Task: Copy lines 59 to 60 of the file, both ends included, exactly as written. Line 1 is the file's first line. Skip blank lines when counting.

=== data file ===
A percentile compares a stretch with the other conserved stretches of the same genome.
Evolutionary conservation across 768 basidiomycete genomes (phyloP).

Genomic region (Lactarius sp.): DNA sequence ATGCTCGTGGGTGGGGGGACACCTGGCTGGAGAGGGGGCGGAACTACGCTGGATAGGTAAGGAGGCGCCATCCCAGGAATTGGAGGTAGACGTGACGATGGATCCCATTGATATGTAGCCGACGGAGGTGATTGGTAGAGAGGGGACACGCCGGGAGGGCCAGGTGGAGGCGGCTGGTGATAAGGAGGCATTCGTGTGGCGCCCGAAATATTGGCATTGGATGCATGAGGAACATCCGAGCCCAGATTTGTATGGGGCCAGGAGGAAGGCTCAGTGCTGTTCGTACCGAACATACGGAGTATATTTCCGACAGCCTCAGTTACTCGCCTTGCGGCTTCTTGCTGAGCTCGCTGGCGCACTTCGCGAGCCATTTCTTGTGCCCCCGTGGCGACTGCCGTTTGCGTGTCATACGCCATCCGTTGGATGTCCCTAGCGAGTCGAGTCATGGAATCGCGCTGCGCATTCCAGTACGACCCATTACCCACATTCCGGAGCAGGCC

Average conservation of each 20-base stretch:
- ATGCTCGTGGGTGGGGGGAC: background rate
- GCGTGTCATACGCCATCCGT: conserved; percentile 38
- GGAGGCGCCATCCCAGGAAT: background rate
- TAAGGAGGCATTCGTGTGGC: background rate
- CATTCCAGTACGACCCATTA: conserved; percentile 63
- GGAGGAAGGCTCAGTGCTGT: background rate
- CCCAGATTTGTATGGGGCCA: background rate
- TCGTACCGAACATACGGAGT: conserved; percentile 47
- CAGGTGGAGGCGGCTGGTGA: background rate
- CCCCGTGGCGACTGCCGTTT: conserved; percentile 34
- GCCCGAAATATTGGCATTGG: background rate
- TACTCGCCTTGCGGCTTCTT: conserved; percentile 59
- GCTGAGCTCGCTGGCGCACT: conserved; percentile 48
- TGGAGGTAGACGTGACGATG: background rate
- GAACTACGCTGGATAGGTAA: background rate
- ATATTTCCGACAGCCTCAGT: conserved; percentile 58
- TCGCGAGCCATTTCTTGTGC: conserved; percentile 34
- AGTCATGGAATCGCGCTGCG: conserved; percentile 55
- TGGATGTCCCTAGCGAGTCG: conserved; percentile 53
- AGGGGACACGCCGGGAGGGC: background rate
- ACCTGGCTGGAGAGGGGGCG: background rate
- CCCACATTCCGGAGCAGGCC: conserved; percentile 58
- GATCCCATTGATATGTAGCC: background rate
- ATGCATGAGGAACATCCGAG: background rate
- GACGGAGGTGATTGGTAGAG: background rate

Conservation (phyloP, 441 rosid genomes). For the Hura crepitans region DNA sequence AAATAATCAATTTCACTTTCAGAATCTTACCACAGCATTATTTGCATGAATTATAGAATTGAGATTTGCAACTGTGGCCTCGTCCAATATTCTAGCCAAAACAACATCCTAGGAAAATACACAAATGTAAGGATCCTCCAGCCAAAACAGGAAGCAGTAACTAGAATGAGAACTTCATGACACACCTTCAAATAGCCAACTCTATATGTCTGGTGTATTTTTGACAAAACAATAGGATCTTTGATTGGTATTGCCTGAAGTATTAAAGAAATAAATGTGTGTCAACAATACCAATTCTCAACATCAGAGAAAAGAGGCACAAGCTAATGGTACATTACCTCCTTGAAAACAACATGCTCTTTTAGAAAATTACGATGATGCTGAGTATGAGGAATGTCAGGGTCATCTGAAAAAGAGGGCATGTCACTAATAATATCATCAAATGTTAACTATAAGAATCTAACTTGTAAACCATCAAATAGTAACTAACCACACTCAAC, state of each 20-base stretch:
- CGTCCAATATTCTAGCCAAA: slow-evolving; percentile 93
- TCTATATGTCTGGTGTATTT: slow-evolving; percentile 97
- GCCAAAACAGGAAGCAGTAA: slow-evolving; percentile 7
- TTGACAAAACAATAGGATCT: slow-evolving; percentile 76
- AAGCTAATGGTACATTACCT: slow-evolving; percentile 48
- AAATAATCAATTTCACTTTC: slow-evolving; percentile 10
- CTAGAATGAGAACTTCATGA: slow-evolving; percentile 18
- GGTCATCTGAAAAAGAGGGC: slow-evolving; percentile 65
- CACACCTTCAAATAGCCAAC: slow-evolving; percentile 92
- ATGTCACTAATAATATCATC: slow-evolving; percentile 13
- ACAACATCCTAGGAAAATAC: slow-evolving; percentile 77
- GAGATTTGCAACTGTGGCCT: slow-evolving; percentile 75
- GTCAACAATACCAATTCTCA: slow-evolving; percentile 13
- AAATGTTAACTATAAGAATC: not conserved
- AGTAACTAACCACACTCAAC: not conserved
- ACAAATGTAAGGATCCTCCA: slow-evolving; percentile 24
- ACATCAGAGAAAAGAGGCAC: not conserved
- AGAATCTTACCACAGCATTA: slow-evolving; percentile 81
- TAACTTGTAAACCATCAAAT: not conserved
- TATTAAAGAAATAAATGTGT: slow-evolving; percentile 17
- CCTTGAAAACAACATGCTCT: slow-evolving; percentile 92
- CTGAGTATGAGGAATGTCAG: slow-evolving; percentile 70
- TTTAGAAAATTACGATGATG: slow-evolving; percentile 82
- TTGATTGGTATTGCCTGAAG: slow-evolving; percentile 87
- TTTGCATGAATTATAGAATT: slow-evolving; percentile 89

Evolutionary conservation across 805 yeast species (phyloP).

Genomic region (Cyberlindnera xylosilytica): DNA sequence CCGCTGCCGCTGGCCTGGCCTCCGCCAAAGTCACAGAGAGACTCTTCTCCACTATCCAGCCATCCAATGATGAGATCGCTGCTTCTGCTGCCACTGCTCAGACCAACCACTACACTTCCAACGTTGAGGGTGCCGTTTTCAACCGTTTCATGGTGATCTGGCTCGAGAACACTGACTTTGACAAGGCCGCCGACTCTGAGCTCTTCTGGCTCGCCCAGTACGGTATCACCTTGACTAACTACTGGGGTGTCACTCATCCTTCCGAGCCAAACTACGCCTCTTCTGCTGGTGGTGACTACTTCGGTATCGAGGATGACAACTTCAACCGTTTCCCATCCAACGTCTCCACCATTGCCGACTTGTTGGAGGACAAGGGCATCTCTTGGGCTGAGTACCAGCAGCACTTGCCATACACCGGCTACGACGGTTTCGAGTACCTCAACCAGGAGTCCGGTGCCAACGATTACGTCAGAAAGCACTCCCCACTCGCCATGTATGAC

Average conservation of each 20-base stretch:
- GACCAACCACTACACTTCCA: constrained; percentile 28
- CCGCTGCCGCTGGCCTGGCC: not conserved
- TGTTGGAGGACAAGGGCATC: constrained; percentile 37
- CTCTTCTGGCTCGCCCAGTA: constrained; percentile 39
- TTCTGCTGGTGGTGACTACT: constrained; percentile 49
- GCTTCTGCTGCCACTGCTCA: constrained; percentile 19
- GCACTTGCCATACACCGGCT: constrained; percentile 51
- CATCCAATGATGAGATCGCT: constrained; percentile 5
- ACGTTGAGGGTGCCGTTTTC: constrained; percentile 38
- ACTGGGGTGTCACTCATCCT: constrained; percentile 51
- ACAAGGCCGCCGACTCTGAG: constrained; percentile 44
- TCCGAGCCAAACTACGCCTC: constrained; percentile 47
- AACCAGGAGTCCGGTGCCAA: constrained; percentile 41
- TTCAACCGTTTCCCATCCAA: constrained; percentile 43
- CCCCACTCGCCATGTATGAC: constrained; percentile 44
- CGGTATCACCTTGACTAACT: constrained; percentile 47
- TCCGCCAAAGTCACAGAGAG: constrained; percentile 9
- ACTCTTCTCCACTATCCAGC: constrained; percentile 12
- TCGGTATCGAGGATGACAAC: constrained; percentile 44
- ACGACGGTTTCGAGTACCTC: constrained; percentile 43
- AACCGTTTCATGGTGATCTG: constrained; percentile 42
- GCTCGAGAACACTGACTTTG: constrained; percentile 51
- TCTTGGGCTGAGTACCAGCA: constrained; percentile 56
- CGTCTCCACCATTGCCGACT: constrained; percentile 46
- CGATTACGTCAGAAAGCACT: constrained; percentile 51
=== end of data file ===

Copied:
- GACCAACCACTACACTTCCA: constrained; percentile 28
- CCGCTGCCGCTGGCCTGGCC: not conserved